AUSTIN, Texas – Nimbly transforming the Army to ensure future readiness requires broad innovation, dedicated leadership and consistent investment in optimizing the military’s strategic use of equipment, systems and personnel.
At Army Futures Command (AFC) headquarters, a small but mighty team of specialists and logisticians supports the command’s ability to carry out the intricate work of Army transformation by managing the facilities and laboratories where bold ideas are developed into new realities.
“I love the fact that we are enabling Army Futures Command to do their mission,” said Thomas Cowan, director of the AFC G-4/9 Directorate, which encompasses logistics and facilities.
Cowan and his 15-member team currently oversee and provide logistical and facility support to more than 19.5 million square feet of property, which is spread across AFC buildings that are dotted around the country.
While keeping abreast of the needs of so many different facilities – some of which are located away from a traditional Army installation – can be demanding, Cowan sees clearly how the infrastructure his team supports is essential to Army transformation aims.
The G-4/9 is “helping AFC itself modernize,” Cowan explained, adding that the directorate leverages the Army’s Facilities Investment Plan, the Congressionally created Laboratory Quality Enhancement Program and other logistical programs to accomplish its various activities, which include identifying, acquiring, leasing, assessing, maintaining, supplying and upgrading facilities.
Many of AFC’s more than 2,100 facilities exist to enable advanced technology research and development, meaning they must be modern and spacious enough to securely house specialized equipment and supplies. These include facilities that belong to AFC subordinate commands such as the U.S. Army Combat Capabilities Development Command (DEVCOM), the Futures and Concepts Center (FCC) and The Research and Analysis Center (TRAC).
If anyone could be described as well-equipped to tackle the challenge of ensuring continuity of logistics and facilities support across the command, it is Cowan.
Between his service as an active duty Soldier and his work as a Department of the Army Civilian, Cowan has devoted more than 40 years to the Army and the nation it defends.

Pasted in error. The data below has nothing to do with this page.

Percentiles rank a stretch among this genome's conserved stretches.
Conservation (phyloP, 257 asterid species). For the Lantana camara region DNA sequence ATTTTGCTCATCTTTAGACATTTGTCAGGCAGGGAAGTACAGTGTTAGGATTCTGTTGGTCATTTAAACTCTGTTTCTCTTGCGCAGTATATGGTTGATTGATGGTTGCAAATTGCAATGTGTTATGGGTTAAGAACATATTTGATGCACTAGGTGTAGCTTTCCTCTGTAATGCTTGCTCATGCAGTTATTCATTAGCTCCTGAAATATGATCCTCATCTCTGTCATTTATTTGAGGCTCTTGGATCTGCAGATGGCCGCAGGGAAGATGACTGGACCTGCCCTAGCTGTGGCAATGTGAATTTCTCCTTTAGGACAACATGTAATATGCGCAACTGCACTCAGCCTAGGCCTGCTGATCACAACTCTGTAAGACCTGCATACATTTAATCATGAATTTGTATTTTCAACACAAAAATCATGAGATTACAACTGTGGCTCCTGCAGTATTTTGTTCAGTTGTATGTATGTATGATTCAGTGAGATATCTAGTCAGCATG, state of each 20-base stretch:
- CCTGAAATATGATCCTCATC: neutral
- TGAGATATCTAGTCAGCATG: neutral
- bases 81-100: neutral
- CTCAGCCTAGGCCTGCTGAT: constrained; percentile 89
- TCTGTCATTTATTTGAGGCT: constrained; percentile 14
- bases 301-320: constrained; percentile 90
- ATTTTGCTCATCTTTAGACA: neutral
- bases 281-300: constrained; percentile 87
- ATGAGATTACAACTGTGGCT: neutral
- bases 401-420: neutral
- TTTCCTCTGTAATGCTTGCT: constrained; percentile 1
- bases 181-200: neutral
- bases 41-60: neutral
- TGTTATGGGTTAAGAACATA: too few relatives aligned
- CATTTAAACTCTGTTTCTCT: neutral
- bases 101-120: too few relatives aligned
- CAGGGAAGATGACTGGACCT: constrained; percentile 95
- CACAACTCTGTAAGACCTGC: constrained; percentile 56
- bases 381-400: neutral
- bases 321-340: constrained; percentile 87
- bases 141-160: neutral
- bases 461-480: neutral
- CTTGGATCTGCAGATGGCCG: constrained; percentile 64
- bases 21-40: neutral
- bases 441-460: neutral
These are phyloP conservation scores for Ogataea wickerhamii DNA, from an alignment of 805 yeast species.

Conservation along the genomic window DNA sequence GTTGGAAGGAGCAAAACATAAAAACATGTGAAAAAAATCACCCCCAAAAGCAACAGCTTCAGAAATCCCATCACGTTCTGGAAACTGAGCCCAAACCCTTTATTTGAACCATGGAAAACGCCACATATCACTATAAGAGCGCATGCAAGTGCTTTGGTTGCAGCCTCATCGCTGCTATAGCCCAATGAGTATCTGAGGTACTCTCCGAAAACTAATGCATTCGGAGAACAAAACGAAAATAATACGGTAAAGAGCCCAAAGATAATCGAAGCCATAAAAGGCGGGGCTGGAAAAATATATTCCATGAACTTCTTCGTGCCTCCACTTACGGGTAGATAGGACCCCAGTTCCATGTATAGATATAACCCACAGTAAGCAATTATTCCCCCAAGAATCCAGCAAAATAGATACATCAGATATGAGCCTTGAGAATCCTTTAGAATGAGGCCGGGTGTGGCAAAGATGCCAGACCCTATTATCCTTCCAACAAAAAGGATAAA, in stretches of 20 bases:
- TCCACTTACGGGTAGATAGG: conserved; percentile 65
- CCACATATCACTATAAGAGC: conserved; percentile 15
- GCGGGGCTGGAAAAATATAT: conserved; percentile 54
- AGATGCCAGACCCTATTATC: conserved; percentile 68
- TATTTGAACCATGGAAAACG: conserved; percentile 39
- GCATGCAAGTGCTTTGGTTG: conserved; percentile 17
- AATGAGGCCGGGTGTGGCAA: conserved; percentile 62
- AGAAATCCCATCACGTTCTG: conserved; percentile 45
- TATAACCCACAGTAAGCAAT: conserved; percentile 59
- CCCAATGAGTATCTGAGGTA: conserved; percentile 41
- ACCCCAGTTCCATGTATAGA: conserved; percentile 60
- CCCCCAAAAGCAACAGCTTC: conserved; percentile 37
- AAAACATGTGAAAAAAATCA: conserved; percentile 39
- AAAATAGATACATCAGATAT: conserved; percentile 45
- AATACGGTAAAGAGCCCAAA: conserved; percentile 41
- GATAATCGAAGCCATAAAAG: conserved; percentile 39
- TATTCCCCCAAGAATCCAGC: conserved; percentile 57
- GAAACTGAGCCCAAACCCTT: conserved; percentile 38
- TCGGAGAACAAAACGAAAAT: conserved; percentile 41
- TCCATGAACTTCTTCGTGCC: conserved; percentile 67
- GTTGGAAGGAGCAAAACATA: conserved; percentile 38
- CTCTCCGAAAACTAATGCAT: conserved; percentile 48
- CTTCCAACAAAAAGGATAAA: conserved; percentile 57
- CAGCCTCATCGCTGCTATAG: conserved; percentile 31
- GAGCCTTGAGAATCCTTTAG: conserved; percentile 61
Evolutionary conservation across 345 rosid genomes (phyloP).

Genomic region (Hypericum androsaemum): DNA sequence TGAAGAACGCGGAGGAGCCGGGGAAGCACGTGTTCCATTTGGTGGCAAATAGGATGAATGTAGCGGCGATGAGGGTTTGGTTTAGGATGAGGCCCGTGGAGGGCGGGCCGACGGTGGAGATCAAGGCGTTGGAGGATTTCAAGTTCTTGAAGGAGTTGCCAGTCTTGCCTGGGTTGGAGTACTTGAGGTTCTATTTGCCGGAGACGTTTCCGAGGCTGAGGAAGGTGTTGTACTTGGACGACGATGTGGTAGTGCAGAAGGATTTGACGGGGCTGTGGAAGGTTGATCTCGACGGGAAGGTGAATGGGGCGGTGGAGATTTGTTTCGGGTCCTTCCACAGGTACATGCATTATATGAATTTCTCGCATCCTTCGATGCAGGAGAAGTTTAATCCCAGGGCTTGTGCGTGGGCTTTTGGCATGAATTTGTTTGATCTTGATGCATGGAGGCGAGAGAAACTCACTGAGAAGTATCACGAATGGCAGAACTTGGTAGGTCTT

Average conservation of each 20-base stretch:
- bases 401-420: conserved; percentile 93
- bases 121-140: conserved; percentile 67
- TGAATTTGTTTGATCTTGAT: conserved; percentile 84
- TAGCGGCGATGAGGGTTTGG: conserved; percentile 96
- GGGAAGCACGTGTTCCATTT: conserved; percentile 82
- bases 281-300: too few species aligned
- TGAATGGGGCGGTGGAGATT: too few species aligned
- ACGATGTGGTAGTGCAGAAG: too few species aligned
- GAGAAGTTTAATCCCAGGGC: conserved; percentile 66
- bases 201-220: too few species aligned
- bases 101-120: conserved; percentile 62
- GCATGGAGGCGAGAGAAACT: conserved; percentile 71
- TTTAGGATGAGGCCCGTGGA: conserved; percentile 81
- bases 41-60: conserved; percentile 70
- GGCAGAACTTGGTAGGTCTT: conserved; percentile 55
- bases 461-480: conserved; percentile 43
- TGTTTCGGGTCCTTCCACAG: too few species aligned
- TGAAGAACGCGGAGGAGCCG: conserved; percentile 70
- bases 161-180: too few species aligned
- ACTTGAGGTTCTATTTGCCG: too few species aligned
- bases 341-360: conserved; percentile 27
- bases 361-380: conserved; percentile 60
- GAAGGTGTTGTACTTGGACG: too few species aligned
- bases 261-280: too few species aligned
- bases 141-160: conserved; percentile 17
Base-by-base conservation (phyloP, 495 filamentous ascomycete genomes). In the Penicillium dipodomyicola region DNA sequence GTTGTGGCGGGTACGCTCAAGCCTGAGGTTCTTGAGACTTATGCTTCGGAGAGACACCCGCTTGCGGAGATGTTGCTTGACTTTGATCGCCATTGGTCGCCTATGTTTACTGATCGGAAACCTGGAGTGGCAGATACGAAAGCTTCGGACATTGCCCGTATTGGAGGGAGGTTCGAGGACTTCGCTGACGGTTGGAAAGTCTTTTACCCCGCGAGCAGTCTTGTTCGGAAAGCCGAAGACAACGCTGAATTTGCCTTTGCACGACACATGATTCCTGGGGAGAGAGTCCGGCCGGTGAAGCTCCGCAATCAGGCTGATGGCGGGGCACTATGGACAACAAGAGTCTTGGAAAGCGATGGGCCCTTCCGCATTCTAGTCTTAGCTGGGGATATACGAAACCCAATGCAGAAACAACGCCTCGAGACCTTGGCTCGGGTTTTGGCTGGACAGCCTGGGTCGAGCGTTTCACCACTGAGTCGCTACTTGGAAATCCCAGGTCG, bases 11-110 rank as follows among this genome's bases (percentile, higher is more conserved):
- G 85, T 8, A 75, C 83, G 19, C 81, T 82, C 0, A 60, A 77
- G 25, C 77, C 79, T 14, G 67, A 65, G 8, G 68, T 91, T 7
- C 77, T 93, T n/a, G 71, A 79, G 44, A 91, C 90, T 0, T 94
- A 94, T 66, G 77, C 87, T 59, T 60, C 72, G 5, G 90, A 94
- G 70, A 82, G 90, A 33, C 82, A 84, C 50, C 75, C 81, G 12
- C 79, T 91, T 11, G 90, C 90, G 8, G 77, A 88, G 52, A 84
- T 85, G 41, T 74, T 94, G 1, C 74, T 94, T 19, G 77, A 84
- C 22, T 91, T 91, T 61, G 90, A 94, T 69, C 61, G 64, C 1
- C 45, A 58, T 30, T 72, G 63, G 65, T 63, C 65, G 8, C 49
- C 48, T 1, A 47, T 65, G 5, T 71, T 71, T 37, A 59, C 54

His career, which has included leadership roles in Armor, Cavalry and Infantry divisions, as well as at multiple command headquarters, has taken him to locations that include Kansas, Texas, Virginia, Germany, Iraq and Korea.
During his time in uniform, he served a total of 43 months as a company commander; his time as Headquarters and Headquarters Company commander of the 2nd Armor Division (Forward) during Operation Desert Storm in the early 1990s saw him deploy, oversee and safely bring home 800 Soldiers.
Now a member of the Department of the Army Civilian Corps, Cowan has served as director of plans, training, mobilization and security at U.S. Army Garrison Fort Leavenworth and deputy to the garrison commander at the U.S. Military Academy at West Point, where his Army career first began.
Cowan commissioned into the Army in 1983, upon graduating from West Point. He had sought to attend the academy in part because he was seeking creative ways to fund his college education but also because he knew he would have a guaranteed job upon graduation.
A teenaged Cowan was further inspired to serve by a line he heard in the Western film “Hondo,” spoken by actor John Wayne. The line described how Wayne’s character felt about the West Point graduates he had encountered in battle: “I never saw one of 'em I had to be ashamed of.”
At West Point and beyond, Cowan grew to better understand and appreciate the enduring importance of Army efforts, and he continues to be motivated by the Army values of loyalty, duty, respect, selfless service, honor, integrity and personal courage.
“Once I was in the Army, I fell in love with it,” he said.
Cowan continues to view the Army as a “great place to start, to learn the skills of discipline, and to be able to do something that’s bigger than just yourself.”
“There’s a great reward in that," he said.
In addition to gaining new life and career experiences, Cowan was able to achieve further educational goals, obtaining master’s degrees from the U.S. Army War College and the School of Advanced Military Studies.
Cowan, his wife and his six daughters also benefited from the support and sense of community and purpose that the Army provides.
“I’ve been very fortunate throughout my career. I always say God blessed me many times,” Cowan said.
It is a sense of purpose that continues to drive his work as a Department of the Army Civilian.
“There’s got to be somebody willing to stand in the breach to protect our country, and that’s worth doing,” Cowan said.